Management of patients with high grade squamous intraepithelial lesions

Cancer. 1995 Nov 15;76(10 Suppl):1928-33. doi: 10.1002/1097-0142(19951115)76:10+<1928::aid-cncr2820761309>;2-8.


Background: The advent of modern electrosurgical equipment has allowed for outpatient excisional procedures rather than ablative therapy for patients with high grade squamous intraepithelial lesions (HGSILs).

Methods: The advantages and disadvantages of the commonly used ablative and excisional techniques for treatment of HGSILs were reviewed.

Results: Electrofulguration or cryotherapy for HGSILs smaller than 2.5 cm results in a 90% cure rate after a single treatment, but the cure rate drops to 50% for treatment of large HGSILs. Carbon dioxide laser therapy has resulted in high cure rates, but the necessary equipment is expensive. Excisional techniques for HGSILs of any size and distribution provide for a greater than 90% cure rate after a single session. Complication rates arising from use of excisional techniques vary from 5% to 20%, depending on the method used; ablative techniques have a uniformly low complication rate (2%). The risk of inadvertently treating underdiagnosed invasive cancer is reduced with excisional but not with ablative methods. Of the excisional methods used to treat HGSILs, the loop electrosurgical excision procedure (LEEP) appears to be the most cost-effective.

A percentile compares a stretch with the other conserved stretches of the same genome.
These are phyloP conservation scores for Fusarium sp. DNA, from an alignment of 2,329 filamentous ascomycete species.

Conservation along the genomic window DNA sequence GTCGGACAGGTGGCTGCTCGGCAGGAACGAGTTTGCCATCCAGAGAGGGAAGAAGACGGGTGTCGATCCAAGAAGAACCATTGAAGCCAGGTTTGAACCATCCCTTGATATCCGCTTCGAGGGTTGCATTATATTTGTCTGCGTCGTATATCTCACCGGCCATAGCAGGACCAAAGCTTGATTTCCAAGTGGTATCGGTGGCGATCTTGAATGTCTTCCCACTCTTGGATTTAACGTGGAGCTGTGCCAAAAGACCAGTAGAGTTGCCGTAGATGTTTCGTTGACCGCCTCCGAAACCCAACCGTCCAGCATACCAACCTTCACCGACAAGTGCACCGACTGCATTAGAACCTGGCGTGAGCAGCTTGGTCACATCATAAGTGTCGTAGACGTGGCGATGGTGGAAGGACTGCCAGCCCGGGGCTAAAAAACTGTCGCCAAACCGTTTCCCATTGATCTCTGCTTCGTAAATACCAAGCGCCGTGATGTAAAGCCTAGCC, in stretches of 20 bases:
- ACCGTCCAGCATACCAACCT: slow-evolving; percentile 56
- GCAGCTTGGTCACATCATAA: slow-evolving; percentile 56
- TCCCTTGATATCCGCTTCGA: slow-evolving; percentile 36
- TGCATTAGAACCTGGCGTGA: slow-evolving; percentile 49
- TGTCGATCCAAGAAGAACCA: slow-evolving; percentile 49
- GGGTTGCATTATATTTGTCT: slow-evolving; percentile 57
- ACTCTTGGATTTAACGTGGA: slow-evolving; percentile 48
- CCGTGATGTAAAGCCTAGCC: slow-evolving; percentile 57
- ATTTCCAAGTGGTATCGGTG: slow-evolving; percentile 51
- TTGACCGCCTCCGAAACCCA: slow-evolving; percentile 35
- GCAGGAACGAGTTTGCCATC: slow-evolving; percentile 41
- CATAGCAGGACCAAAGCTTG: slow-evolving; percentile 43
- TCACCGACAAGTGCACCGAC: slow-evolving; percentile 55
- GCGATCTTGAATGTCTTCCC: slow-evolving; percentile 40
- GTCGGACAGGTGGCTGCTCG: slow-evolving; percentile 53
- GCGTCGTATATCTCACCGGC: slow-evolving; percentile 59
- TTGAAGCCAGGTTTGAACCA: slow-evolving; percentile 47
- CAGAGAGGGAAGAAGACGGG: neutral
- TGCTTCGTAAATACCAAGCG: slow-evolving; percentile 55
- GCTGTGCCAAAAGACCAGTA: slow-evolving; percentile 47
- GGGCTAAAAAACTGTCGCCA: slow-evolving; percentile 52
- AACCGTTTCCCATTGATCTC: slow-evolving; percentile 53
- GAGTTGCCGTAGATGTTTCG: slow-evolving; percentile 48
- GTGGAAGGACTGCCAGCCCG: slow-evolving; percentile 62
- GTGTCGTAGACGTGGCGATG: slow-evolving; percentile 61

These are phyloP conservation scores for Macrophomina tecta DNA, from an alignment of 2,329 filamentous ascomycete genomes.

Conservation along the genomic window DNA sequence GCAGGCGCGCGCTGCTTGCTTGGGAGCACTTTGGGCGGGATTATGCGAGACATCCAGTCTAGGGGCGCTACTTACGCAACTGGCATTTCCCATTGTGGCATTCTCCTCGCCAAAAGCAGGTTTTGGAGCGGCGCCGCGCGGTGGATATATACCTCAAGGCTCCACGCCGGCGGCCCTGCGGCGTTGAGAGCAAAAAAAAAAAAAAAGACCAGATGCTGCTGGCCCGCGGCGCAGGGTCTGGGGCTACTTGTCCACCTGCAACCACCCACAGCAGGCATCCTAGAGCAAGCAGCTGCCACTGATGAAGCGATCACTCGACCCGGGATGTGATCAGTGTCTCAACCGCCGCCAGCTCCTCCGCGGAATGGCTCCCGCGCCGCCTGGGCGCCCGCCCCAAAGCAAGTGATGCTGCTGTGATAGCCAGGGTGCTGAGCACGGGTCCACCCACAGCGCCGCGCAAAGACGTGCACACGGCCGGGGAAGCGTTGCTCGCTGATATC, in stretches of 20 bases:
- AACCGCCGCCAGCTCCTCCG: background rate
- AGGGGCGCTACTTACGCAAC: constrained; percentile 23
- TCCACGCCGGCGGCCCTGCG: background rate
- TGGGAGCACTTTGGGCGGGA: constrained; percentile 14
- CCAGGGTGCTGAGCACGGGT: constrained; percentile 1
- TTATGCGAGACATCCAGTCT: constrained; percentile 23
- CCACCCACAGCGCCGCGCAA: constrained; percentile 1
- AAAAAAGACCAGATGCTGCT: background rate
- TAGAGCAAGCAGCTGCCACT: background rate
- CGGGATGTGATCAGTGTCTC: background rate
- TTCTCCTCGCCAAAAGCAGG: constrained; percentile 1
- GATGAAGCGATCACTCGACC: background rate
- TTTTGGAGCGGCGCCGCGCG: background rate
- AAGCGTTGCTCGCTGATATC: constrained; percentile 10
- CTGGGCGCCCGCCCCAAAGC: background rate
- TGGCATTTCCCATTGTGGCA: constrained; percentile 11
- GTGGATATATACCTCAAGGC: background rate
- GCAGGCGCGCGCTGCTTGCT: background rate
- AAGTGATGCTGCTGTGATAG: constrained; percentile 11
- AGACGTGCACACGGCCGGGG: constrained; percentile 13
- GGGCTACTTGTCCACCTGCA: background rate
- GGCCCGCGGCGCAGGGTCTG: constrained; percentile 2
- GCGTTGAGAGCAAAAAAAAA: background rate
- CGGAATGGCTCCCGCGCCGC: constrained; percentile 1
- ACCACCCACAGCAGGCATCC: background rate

Conclusions: The use of ablative techniques for small ectocervical HGSILs may be appropriate provided invasive cancer has been ruled out and the patient can be followed up long term. Loop electrosurgical excision procedure is the preferred excisional technique for lesions larger than 2.5 cm. The "see-and-treat" approach used with LEEP must be limited to only those lesions that are unequivocally verified by an expert in colposcopy and cytology. In questionable cases, the disease should be histologically ascertained by endocervical curettage and punch biopsies before therapy is undertaken.

Publication types

  • Review

MeSH terms

  • Electrosurgery
  • Female
  • Humans
  • Uterine Cervical Dysplasia / surgery*
  • Uterine Cervical Neoplasms / surgery*